Better news came in retail. Sales in the sector increased the most since March of 2015.  Harvey and Irma made their influence felt here as well: auto sales were particularly strong, as car owners in Texas and Florida repaired and replaced their storm-damaged vehicles. Consumer confidence provided another bright spot. Sentiment in September reached its highest point since the beginning of 2004.

Policy discussion in Washington had little impact on markets. Congressional leaders continued to discuss which deductions should be curbed to fund tax reform. The President’s executive order deregulating individual marketplaces for health insurance pressured some hospital-related stocks.  However, the impact was limited to that part of the healthcare sector.

The price of crude oil rose 4% this week, back above $51 a barrel – down 4% YTD. US crude stockpiles showed a larger-than-expected draw – of 3.9m barrels – and inventories of gasoline rose (+2.5m bls) while diesel fell (-1.5m bls). Refinery utilization continued to improve driven by strong processing margins along the Gulf Coast, prompting more refineries to defer maintenance. Oil prices benefitted this week from Q3 production shortfalls from some US producers, as the North American rig count continued its slide. A large drop in European crude inventories and the decertification of the Iran nuclear agreement by the White House also contributed to the price rise.

Highlights on next week’s economic calendar include industrial production (10/18), housing starts (10/18), and existing home sales (10/20).  Third quarter earnings announcements will ramp up.  In Ulland portfolios, United Health Group, Intuitive Surgical, and Iberia Bank, among others, will report.

*The information contained in this commentary is not investment advice for any person. It is presented only for informational purposes to assist in explaining factors that may have had an impact in the past or may have an impact in the future on client portfolios or composites. All expressions of opinion reflect the judgment of the firm on this date and are subject to change. Included information has been obtained from sources considered reliable, but we do not guarantee that the foregoing materials are accurate or complete. Clients or prospective clients should contact Ulland Investment Advisors for individualized information prior to deciding to participate in any portfolio or making any investment decision. Ulland Investment Advisors does not provide tax advice. All clients are strongly urged to consult with their tax advisors regarding any potential investment. Past performance does not guarantee future results; there is always a possibility of loss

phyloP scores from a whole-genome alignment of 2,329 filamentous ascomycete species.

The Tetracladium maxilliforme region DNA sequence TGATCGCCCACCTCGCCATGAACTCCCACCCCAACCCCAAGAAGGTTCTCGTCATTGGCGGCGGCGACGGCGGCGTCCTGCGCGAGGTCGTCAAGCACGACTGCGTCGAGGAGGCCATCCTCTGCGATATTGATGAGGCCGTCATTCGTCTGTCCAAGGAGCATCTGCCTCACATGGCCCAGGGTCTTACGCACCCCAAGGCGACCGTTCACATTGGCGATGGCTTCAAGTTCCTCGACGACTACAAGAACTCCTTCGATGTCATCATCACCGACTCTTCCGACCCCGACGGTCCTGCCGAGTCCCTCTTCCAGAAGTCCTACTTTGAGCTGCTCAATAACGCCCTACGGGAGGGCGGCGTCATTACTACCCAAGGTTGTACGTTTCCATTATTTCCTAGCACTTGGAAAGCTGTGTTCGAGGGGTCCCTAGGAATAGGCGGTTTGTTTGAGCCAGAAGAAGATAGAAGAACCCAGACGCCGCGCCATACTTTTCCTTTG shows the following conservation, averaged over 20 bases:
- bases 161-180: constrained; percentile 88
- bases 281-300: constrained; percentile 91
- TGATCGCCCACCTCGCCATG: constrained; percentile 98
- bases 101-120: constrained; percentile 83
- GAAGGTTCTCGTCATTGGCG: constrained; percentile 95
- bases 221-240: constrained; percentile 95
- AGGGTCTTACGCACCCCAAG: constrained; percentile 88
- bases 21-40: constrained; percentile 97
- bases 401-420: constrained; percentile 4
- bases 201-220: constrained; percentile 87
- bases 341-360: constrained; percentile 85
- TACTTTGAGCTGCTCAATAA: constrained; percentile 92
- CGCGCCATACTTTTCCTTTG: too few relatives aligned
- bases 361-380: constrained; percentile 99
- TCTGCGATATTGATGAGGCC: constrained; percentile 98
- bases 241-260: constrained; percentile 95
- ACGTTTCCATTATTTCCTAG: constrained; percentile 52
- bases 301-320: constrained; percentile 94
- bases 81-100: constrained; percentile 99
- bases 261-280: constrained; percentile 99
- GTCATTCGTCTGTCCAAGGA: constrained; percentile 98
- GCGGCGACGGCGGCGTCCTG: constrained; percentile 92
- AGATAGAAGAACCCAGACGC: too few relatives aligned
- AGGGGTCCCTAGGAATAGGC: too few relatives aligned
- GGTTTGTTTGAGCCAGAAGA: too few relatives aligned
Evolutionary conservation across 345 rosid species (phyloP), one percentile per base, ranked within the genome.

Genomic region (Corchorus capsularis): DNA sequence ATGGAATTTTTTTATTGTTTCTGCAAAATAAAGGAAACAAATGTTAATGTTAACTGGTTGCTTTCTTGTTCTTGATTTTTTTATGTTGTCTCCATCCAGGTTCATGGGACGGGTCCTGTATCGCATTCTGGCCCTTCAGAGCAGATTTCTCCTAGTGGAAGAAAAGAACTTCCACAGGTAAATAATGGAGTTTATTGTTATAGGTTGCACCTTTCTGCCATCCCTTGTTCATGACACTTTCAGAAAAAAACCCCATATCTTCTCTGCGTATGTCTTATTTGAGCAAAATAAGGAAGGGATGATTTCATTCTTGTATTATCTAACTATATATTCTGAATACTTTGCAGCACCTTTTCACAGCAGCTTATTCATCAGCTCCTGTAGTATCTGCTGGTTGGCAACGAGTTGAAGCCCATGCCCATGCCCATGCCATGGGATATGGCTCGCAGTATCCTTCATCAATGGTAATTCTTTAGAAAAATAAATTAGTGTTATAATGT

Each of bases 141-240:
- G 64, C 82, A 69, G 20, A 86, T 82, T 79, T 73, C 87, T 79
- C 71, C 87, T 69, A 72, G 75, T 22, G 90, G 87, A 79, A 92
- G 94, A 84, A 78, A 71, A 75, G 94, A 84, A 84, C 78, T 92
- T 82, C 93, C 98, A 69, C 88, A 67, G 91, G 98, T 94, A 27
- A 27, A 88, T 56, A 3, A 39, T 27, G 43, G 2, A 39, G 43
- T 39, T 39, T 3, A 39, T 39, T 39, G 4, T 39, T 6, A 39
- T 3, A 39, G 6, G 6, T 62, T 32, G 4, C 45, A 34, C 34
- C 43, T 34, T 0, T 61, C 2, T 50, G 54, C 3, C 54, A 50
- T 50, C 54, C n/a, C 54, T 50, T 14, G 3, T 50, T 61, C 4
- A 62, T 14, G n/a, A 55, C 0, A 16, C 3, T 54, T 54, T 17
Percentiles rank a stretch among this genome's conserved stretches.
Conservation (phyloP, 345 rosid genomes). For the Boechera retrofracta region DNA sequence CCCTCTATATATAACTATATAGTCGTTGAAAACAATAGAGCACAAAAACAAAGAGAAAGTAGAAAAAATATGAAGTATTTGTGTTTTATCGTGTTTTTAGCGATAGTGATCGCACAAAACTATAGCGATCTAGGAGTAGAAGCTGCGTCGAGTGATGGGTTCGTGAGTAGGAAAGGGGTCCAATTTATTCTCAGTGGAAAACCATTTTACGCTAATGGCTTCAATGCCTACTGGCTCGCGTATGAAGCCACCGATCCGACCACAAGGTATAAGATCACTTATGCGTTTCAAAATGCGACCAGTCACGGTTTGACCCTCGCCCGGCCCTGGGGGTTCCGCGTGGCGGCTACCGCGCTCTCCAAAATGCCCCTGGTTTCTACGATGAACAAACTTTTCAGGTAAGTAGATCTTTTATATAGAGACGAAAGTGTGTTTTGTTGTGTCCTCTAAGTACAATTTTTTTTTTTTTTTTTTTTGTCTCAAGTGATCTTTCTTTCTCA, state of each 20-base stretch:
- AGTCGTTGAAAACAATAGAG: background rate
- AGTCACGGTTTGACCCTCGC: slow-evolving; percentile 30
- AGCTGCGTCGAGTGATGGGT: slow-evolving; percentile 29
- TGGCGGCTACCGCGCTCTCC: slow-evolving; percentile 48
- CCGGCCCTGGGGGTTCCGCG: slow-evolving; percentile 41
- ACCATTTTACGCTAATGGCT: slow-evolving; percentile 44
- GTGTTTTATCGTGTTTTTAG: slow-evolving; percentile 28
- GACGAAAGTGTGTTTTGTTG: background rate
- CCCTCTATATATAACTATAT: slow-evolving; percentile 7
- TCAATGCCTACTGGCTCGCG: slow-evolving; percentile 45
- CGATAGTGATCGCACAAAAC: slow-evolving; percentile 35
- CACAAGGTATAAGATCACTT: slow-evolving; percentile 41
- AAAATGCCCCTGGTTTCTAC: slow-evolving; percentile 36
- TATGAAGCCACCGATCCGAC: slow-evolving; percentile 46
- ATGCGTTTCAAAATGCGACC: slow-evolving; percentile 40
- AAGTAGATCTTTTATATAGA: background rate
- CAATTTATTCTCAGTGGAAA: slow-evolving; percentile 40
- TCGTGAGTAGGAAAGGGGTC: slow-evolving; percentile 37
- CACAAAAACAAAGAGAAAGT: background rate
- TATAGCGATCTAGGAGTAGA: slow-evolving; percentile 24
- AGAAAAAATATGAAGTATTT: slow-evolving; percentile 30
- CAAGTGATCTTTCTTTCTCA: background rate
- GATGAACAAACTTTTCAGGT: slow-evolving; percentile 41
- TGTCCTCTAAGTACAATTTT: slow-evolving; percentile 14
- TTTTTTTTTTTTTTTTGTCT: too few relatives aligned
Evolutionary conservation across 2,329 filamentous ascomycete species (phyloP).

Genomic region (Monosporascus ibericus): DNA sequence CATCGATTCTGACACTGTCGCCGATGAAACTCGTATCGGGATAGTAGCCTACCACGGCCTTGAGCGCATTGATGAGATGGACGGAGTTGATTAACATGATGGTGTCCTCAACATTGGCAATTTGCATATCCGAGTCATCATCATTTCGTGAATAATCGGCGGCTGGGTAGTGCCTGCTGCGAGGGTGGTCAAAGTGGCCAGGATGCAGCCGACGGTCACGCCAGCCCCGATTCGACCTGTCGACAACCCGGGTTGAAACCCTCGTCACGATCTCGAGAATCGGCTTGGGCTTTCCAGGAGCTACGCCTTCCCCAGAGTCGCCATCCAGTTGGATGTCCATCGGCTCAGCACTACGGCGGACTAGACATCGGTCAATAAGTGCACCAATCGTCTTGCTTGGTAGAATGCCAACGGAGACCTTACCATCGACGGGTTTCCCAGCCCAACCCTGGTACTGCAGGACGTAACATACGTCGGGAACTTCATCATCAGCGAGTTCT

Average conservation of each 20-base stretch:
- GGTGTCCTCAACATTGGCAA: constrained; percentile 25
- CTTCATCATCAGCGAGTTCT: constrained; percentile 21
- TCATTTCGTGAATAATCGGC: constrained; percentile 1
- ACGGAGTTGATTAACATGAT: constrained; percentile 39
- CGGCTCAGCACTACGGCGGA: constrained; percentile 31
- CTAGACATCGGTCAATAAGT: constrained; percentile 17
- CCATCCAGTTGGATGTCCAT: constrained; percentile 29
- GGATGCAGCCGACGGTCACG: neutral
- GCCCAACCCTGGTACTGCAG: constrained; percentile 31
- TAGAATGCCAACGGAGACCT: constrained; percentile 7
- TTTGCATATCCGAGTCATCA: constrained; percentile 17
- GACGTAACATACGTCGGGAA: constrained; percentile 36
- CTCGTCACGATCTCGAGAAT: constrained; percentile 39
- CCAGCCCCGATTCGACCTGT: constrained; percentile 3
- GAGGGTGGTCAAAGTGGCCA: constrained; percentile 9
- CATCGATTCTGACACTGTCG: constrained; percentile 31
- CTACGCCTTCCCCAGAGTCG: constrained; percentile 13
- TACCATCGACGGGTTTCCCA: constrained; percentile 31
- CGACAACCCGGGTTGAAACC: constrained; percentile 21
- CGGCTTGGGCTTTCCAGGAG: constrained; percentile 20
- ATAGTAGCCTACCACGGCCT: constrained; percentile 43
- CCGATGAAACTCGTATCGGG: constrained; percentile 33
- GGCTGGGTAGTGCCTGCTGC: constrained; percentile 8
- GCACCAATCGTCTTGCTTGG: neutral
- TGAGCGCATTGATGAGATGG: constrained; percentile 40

Weekly Market Update for October 6, 2017

by JM Hanley

The Dow was essentially unchanged on Friday, falling 2 points to close at 22,774. For the week, the Dow rose 1.65% (S&P 500 +1.19%) and year-to-date is now up 15.2% (S&P 500 +13.9%). There was little major corporate news this week. Financial stocks performed the best. Investors anticipate that rising interest rates will benefit banks, energy companies, and industrial firms, among others. The yield on the 10-year Treasury rose four basis points this week, closing at 2.35%.

This week’s economic data presented a mixed picture. Today’s jobs report earned the most attention. Nonfarm payrolls declined by 33,000 in September. This marks the first time jobs numbers have declined since September of 2010. Economists surveyed had expected the economy to add 88,000. Hurricanes Irma and Harvey seemed to be to blame, as the steepest declines came in food services, drinking establishments, and other industries most adversely affected by the storms. Next month’s jobs number should show a restoration of storm-related lost jobs. The unemployment rate actually declined to 4.2% and wages rose.

Additionally, August’s jobs figure was revised upwards, which was expected. But it was more than offset by a downward correction to the July numbers. Better news came in cars and manufacturing. Both reported better-than-expected sales in September.

Commentary from Federal Reserve members reinforced the belief that the board will raise interest rates in December. Most blame the slow inflation seen recently on cyclical factors, and expect that low unemployment and steady growth will push it back on track. Strong wage growth this past month strengthens their case. Markets now put the odds of a December rate hike at 93%. Elsewhere in Washington, Congressional leaders continue to negotiate the details of tax reform legislation, which continues to fuel a strong stock market.

The price of crude oil fell 5% this week to $49 a barrel – down 8% YTD. US crude stockpiles showed a larger-than-expected draw – of 7.0m barrels – and product inventories of gasoline rose (+1.6m bls) while diesel fell (-2.6m bls). Refinery utilization is now in line with the 3-year average for this time of year, although Tropical Storm Nate could develop into a hurricane and make landfall near refineries in the Gulf. Oil prices were pressured by a production restart of a large field in Libya, as well survey results that showed a rise in OPEC production this month.